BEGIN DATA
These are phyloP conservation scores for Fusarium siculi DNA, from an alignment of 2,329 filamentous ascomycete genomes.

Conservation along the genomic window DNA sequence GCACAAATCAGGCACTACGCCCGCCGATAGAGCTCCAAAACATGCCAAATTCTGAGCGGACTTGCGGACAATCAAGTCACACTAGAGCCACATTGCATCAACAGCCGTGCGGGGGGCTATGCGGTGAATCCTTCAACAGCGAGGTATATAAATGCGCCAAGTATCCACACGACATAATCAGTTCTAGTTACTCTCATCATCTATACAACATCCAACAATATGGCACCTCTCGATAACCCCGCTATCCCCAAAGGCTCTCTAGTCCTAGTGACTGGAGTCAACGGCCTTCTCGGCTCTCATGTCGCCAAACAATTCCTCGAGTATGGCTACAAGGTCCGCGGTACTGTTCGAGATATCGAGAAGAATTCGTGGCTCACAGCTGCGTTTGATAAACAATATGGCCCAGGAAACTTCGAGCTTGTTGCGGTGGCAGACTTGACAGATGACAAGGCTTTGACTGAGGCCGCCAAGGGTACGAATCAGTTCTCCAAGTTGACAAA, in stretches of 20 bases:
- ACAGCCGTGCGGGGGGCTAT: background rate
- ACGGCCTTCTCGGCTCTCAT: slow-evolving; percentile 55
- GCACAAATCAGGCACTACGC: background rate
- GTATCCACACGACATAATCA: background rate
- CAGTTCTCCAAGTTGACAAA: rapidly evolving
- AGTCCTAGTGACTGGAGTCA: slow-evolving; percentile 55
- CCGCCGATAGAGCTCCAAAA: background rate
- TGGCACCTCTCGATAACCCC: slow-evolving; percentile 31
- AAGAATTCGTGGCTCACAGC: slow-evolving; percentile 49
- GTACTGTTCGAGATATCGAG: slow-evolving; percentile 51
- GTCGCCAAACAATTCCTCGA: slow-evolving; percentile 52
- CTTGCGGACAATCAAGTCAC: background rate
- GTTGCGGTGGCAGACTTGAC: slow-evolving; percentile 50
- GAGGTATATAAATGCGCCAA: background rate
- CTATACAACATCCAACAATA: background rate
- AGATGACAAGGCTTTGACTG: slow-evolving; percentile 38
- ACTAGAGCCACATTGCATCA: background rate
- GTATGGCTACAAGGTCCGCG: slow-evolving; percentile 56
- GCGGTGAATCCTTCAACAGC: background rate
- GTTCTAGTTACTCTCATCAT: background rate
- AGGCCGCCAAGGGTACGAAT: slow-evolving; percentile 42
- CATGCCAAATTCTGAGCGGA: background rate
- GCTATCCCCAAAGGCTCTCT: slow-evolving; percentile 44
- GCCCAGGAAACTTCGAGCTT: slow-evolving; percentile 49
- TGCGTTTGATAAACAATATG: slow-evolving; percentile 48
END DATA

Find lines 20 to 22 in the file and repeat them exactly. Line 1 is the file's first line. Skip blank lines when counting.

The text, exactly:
- GTATGGCTACAAGGTCCGCG: slow-evolving; percentile 56
- GCGGTGAATCCTTCAACAGC: background rate
- GTTCTAGTTACTCTCATCAT: background rate